So what can we do right now to improve our sound environment and to better protect our health? Well, first of all, if something's too loud, speak up. For example, many owners of movie theaters seem to think that only people hard of hearing are still going to the movies. If you complain about the noise and nothing happens, demand a refund and leave. That's the language that managers typically do understand. Also, talk to your children about the health effects of noise and that listening to loud music today will have consequences when they're older. You can also move your bedroom to the quiet side of the house, where your own building shields you from road traffic noise. If you're looking to rent or buy a new place, make low noise a priority. Visit the property during different times of the day and talk to the neighbors about noise. You can wear noise-canceling headphones when you're traveling or if your office has high background noise levels. In general, seek out quiet spaces, especially on the weekend or when you're on vacation. Allow your system to wind down.
I, very appropriately for this talk, attended a noise conference in Japan four years ago. When I returned to the United States and entered the airport, a wall of sound hit me. This tells you that we don't realize anymore the constant degree of noise pollution we're exposed to and how much we could profit from more quiet spaces.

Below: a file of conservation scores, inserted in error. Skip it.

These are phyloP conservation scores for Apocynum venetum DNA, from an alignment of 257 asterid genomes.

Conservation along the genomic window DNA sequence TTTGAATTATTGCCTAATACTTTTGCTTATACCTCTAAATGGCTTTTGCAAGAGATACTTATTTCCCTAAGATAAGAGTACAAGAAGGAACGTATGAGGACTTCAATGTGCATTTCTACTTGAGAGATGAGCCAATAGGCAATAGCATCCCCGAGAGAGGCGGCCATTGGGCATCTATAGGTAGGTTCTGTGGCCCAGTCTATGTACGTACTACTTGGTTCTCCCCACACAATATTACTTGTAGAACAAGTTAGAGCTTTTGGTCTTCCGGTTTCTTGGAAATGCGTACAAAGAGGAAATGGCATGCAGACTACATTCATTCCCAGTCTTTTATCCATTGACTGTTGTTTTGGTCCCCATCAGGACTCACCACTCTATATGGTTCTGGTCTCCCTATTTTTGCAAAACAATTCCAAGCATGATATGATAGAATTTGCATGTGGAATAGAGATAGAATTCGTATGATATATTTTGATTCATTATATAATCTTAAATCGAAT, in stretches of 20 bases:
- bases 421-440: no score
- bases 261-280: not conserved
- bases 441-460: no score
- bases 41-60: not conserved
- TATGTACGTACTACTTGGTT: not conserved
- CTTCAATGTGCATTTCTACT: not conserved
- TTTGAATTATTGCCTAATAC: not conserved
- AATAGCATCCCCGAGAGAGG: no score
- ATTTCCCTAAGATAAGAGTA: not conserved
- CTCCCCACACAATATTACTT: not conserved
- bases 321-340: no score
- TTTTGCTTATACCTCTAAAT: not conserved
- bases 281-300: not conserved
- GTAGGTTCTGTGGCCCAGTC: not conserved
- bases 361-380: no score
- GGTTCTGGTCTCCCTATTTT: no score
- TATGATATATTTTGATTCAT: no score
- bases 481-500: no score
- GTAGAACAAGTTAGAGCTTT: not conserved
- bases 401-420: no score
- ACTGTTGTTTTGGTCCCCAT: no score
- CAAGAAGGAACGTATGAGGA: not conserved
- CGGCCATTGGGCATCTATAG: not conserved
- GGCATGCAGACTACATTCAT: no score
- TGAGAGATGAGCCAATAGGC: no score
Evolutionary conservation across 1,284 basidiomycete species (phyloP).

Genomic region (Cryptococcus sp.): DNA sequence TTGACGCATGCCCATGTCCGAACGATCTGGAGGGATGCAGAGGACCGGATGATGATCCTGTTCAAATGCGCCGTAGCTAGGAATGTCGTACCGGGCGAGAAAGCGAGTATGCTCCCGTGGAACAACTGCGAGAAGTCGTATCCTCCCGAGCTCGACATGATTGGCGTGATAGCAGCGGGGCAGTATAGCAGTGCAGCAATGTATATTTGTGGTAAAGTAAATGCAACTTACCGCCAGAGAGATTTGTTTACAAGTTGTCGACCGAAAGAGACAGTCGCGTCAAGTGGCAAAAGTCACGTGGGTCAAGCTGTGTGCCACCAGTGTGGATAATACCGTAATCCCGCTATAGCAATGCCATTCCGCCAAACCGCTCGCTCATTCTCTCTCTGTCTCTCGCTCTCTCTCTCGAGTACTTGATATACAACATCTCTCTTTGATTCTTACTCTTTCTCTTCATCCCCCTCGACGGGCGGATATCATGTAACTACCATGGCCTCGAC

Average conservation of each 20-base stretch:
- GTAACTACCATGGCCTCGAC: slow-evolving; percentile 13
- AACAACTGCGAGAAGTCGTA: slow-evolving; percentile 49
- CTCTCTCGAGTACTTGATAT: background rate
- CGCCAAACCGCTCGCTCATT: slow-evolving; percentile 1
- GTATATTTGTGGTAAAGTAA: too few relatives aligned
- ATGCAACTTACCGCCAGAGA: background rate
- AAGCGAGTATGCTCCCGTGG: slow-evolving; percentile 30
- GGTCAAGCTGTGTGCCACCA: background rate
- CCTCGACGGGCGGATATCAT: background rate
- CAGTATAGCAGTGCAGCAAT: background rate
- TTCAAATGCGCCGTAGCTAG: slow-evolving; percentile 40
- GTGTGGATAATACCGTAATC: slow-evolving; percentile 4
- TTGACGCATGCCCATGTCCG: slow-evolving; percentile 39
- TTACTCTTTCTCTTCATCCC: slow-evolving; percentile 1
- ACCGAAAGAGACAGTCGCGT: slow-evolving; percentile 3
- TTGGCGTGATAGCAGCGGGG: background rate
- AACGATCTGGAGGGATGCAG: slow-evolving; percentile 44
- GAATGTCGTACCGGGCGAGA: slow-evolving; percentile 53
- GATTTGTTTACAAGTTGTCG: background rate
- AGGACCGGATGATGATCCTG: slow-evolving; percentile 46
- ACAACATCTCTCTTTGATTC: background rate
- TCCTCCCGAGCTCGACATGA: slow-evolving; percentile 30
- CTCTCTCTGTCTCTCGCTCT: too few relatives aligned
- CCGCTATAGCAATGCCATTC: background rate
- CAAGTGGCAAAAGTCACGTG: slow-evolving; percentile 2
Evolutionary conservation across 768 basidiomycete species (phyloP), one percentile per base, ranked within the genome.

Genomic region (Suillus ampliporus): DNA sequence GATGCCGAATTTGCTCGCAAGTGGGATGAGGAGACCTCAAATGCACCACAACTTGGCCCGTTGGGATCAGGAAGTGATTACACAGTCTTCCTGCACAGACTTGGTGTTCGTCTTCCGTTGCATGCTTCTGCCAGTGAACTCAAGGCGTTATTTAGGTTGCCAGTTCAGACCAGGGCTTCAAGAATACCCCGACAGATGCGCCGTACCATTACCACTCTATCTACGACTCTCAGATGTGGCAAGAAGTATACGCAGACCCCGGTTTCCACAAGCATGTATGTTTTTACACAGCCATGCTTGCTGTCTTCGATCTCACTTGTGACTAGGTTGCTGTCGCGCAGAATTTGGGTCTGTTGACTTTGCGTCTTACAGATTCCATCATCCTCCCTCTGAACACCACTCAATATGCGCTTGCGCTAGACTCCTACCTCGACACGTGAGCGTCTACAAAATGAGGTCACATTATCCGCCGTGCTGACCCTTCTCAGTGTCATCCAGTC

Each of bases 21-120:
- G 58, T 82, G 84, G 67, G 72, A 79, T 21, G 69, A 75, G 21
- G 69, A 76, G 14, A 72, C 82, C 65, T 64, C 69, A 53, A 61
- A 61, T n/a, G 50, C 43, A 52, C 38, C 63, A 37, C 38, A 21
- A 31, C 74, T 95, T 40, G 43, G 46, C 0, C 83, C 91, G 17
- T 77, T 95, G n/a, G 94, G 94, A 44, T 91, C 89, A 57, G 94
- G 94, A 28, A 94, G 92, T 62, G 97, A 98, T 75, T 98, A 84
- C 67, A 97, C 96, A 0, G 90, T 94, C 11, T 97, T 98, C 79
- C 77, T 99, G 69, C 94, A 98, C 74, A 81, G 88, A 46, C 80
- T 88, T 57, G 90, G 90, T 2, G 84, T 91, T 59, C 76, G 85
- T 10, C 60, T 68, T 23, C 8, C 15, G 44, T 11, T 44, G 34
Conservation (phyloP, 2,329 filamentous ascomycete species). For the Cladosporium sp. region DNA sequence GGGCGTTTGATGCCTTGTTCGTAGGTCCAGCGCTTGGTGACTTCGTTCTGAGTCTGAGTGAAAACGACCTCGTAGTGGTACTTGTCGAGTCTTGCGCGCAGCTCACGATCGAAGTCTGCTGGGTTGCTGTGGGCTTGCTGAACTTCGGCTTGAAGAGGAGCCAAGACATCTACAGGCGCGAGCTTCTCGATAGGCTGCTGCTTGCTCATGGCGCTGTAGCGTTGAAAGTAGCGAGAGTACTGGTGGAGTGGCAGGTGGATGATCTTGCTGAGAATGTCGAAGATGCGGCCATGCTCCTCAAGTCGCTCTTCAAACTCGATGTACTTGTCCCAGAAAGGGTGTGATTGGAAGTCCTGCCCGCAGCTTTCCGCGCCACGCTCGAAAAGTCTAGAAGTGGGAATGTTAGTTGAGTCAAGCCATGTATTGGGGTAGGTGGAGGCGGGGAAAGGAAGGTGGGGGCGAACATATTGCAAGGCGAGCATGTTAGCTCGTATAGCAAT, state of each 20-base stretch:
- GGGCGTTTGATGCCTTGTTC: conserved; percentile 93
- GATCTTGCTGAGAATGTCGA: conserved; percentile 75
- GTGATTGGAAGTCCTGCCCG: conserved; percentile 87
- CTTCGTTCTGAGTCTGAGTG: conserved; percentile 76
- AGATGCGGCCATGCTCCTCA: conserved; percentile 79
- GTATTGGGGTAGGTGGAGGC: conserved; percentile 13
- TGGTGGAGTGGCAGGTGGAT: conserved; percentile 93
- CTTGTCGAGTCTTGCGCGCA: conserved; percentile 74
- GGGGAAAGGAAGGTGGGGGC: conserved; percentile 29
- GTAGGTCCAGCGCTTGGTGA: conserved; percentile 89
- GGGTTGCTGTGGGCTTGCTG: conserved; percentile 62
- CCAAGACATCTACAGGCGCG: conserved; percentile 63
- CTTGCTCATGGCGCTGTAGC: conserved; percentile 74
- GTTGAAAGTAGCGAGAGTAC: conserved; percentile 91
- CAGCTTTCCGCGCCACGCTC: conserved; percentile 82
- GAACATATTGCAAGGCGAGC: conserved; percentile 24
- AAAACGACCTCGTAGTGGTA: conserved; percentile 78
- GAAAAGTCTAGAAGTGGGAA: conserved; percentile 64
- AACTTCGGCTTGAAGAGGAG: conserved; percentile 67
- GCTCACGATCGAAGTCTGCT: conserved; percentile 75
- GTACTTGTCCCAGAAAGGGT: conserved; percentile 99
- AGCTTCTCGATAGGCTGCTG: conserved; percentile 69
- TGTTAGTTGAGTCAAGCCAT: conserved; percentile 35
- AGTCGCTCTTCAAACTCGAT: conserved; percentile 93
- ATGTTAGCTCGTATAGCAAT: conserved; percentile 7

What else can we do about noise? Well, very much like a carbon footprint, we all have a noise footprint, and there are things we can do to make that noise footprint smaller. For example, don't start mowing your lawn at 7am on a Saturday morning. Your neighbors will thank you. Or use a rake instead of a leaf blower. In general, noise reduction at the source makes the most sense, so whenever you're looking to buy a new car, air-conditioning unit, blender, you name it, make low noise a priority. Many manufacturers will list the noise levels their devices generate, and some even advertise with them. Use that information.
Many people think that stronger noise regulation and enforcement are good ideas, even obvious solutions, perhaps, but it's not as easy as you may think, because many of the activities that generate noise also generate revenue. Think about an airport and all the business that is associated with it. Our research tells politicians at what noise level they can expect a certain health effect, and that helps inform better noise policy.
Robert Koch supposedly once said, "One day, mankind will fight noise as relentlessly as cholera and the pest." I think we're there, and I hope that we will win this fight, and when we do, we can all have a nice, quiet celebration.